Could Vladimir Putin Be Overthrown by His Own People?

Ukraine may be battling for its sovereignty, but could Russian President Vladimir Putin be fighting for his presidency if the invasion he declared goes badly for him?

Senator Lindsey Graham invoked the downfall of Julius Caesar in calling for the Russian leader's assassination. "Is there a Brutus in Russia?" he said in a tweet which sparked condemnation from both Republicans and Democrats.

Away from any extra-judicial solution to Putin's aggression, tough Western sanctions and Moscow's failure to force a quick capitulation from Kyiv add to speculation over whether the Russian president faces as much of an existential battle as the country he invaded.

Fiona Hill, an ex-adviser on Russia to three U.S. presidents, seemed to think so.

She said it was not the oligarchs, disgruntled at their assets being seized, who might turn against him—rather an inner clique of people from intelligence, military and security services and that Putin would have to worry if "it looks like Russia is losing."

"If they have to kind of lay waste to Ukraine to basically get a success," "you might then start to get a backlash from those people who are thinking this has not gone as they intended," she told The Late Show on Wednesday.

Russian President Vladimir Putin
Russian President Vladimir Putin at the Kremlin in Moscow on February 21, 2022. Speculation mounts over what his end game is in Ukraine and whether the conflict could spark a move against his rule. ALEXEY NIKOLSKY/Getty

As the West strives to find an off-ramp for the Russian leader so he doesn't increase the brutality of the war if things don't go his way, the idea that growing casualties and economic hardship could spell the end for Putin appears so far unconvincing.

"There is almost no chance" that anyone from Putin's inner circle "would take it upon himself to seek to remove Putin from office," said David Rivera, assistant professor of government at Hamilton College in Clinton, New York.

"Once Putin has firmly settled upon a course of action on almost any issue, they would never dare to undertake a major effort to convince him to change course," he told Newsweek.

However, they might balk at a growing humanitarian crisis wrought by Putin's war.

This could convince them "that intra-Slavic fratricide—even intra-Russian fratricide—does not represent a proper or effective way to bring about integration and unity between the two countries."

"If brutal and bloody warfare drags on for months, then I can envisage this group of aging veterans going to Putin and collectively informing him that it was time both to stop the war and for all of them to step down from office," said Rivera.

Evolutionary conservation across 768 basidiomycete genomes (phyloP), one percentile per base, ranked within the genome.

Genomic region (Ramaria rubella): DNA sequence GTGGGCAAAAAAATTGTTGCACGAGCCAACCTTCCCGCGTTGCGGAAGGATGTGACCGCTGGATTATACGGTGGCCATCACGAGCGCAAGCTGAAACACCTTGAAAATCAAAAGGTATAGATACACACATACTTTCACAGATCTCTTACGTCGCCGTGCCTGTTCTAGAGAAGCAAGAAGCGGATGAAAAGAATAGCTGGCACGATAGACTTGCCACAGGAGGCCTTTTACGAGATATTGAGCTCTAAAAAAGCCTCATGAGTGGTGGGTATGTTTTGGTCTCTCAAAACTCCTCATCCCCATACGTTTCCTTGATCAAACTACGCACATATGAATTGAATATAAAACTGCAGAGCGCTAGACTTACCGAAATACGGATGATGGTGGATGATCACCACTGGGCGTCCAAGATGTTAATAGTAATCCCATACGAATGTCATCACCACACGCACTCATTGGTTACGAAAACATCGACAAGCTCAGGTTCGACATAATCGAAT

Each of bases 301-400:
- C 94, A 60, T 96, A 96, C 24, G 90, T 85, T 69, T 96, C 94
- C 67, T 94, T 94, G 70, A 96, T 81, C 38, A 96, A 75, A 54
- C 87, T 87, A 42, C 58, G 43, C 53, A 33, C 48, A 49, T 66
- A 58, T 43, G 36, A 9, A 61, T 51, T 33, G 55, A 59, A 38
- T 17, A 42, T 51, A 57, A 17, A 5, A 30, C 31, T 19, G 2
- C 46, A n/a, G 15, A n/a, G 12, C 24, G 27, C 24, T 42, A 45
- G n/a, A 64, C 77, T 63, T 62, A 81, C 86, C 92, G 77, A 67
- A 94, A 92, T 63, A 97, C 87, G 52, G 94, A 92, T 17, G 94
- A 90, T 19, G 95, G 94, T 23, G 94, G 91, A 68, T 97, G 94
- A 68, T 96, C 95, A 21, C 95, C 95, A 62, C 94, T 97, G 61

This would need to be done "before things reached the point where they could no longer do so while also retaining their pensions and accumulated wealth and avoiding jail time."

Ian Johnson, assistant professor of military history at the University of Notre Dame, Indiana, believes that "the possibility of a coup is a faint one, but not impossible."

"Putin has surrounded himself with individuals he believes are incapable of succeeding him, but should the war go poorly over an extended period of time, Putin may face the prospect of removal," he told Newsweek.

"In more than a few instances in Russian history, perceived foreign policy disasters have triggered changes in national leadership—sometimes violently.

"Over the last 15 years, aggressive foreign policy moves have generally consolidated Putin's hold on power, rather than weakened his position," Johnson said.

Putin continues to denounce the administration of Ukrainian President Volodymyr Zelensky as Nazis and insists on the full "demilitarization" of the country.

He has insisted the "military operation"—the officially sanctioned term for the invasion—"is going according to plan." But his comments on Friday that Russia had no "ill intentions" towards its neighbor also carried a warning for the West not to increase sanctions, which are already biting.

With international isolation and—at least in certain circles—anger at the war, economic hardship could spur even more people out onto the streets against Putin.

This is what jailed opposition leader Alexei Navalny, for whom scores of Russians marched in 2021, has been calling for.

But with independent media outlets forced to close and, as of Saturday, over 8,200 people reportedly arrested across the country for protesting against the Ukraine war, opposing Putin, as Navalny would like, is a different proposition one year on.

So attention will continue to focus on whether someone close to Putin might stand up to him.

"We have a tendency to think that the inner circle of authoritarian leaders contains someone interested in knocking off that leader," said Tom Schwartz, history professor at Vanderbilt University, in Nashville, Tennessee. "We expressed that very strongly with Saddam Hussein."

"We simply are projecting our hopes into a situation in which it is very unlikely," he told Newsweek. "Russia is an autocratic dictatorship now and people are willing to oppose it but most of them go to jail. The security on the population is extraordinary.

"If it is a prolonged war, like Afghanistan, there could be moves toward reform of some sort but I don't see it lasting that long."

"Even though I admire the Ukrainian resistance, I think the Russians will eventually overwhelm them and then I think the situation will be one where Putin cuts his losses and leaves in some manner and weakens the Ukrainians," he said.

"I still don't feel we are looking at something that will topple or weaken the Russian state."

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